We all have interruptions in our classroom, so here you will find 5 creative ways to save a derailed lesson. I’m super excited to be here and share ideas about how I like to try to save a lesson that goes off the rails. I hope you’ll be able to use a few of the ideas yourself!
We’ve all been there…fire drills in the middle of a poem analysis, a fantastic lesson that ends 15 minutes too soon, technology that just won’t work, a student having a disruptive day, assemblies, school announcements, or surprise interruptions. There are so many things that can completely derail a lesson!
I don’t know about you, but I hate it when a lesson gets off track. I mean, let’s face it, a lot of time, planning, and preparation goes into everything we do. So, when a situation arises, whether it’s a fire drill, assembly, student misbehavior, or anything that interrupts students’ learning, it can be frustrating. My least favorite part about a lesson interruption is that students lose out on critical learning time. That’s why I’ve spent the last few years amassing a few resources that I can use as BACK UP PLANS in response to some of the most common situations that might derail my lesson…and today, I’ll tell you all about them…
Let’s face it, sometimes even the best lessons end early, leaving behind unstructured time in the classroom. When I’m left with unplanned-for time in my lesson, I love to play a game of “Stump the Student.” It’s a classroom game that promotes reflecting on the lesson, reviewing critical skills from the instruction, and it couldn’t be easier!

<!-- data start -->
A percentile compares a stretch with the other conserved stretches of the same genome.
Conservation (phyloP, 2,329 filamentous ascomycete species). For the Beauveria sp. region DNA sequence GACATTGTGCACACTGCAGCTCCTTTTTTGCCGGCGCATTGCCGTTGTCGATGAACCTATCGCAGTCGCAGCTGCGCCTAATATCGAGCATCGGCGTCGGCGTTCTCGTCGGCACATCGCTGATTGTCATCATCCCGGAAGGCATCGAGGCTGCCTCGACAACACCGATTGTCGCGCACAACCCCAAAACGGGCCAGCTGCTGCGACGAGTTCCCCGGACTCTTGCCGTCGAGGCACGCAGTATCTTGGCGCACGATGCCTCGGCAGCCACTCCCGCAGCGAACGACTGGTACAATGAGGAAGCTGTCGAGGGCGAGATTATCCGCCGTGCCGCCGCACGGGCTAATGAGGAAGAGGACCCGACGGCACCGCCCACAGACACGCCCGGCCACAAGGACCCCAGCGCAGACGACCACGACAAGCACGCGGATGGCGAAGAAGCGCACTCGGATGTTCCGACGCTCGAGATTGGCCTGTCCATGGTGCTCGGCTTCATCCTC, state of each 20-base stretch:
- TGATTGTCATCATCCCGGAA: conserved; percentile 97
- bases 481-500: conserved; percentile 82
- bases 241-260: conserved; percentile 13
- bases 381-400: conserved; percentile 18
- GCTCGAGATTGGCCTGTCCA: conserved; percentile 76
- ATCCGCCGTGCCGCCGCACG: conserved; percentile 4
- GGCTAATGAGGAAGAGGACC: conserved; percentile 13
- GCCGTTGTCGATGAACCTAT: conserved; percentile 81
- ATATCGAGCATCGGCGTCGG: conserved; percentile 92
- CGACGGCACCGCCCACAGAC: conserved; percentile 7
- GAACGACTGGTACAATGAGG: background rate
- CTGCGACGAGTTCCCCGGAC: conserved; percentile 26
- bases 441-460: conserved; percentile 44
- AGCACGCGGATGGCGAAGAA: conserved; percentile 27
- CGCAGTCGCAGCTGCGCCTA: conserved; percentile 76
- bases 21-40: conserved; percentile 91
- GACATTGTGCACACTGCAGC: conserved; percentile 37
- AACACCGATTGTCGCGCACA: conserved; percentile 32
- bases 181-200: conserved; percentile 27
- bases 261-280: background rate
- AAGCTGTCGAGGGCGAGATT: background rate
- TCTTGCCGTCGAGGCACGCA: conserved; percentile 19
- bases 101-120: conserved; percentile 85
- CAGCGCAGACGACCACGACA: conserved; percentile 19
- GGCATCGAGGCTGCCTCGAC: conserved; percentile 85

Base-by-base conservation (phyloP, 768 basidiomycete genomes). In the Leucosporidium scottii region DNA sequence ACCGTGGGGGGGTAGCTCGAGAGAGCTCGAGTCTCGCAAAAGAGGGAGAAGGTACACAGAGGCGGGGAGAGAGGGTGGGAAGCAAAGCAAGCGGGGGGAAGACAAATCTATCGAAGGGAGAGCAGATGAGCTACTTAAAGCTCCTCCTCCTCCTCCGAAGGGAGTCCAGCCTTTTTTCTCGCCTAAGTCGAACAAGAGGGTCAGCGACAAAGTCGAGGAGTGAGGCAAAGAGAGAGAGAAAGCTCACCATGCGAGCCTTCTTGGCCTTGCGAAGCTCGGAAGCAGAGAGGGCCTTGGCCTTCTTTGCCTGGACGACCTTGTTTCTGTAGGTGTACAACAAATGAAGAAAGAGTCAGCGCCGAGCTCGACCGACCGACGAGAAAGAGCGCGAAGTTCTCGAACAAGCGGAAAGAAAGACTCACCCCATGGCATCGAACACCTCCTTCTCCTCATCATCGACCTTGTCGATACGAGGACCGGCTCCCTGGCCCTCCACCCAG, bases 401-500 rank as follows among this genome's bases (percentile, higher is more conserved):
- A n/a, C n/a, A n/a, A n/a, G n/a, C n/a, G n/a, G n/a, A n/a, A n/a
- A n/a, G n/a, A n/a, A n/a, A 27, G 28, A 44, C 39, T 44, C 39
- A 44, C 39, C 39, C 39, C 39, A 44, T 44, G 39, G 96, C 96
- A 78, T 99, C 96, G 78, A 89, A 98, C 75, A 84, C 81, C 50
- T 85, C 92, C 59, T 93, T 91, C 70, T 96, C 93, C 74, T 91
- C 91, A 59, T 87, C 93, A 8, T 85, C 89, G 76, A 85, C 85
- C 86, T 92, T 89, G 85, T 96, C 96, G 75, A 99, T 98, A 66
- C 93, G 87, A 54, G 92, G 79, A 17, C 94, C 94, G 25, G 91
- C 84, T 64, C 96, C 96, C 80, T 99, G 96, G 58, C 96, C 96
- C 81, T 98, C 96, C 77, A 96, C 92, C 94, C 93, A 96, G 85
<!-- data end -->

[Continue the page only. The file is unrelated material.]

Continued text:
To play, all you have to do is copy some “Stump the Student” game cards in advance. Then, when you need to fill some classroom time, pass a game card out to each student. Explain that students will need to reflect on the day’s lesson (or unit of study) and develop a very challenging question. Their ultimate goal is to create a question that would stump another student. Then, have students get with a partner so that they can exchange their questions and attempt to answer their peer’s question. Encourage students to discuss how they developed the question and to explain its answer.
If we have even more time, we put on an actual game show. It’s easy. Just collect all the students’ cards, call up four students to the front of the room (three will be contestants and one will be the game show host), and have the host ask the contestants 3 questions. Keep score on the chalkboard. After 3 questions are asked, invite up more students to be the contestants and the host. It’s fun and educational!
FYI: The Stump the Student cards and all the ideas I’m sharing with you today are available for free at my store Brain Waves Instruction. You can find all the information for this resource at the end of my article.
Technology?! I seriously have a love-hate relationship with the technology in my
classroom. When it works, it’s amazing! However, working through technology issues in front of a classroom can lead to a management nightmare and loss of critical instructional time. After one particularly trying day with a technology failure in my classroom, I decided to make a Technology Debate activity to use as a back up plan. The idea was to create something that wasn’t specific to any particular lesson (because I wasn’t sure when I would need it), but that could keep my kids thinking and working independently while I solved any technology issue. Oh, and if the issue couldn’t be resolved, I wanted an activity that could easily extend into an entire class period.
The first time I used the Technology Debate activity, it was magical. My classroom projector wasn’t working. So, I went to my file cabinet and pulled out the Technology Debate worksheets. I simply handed them out to students, gave them a quick overview of my expectations, and they got busy formulating and supporting opinions about technology.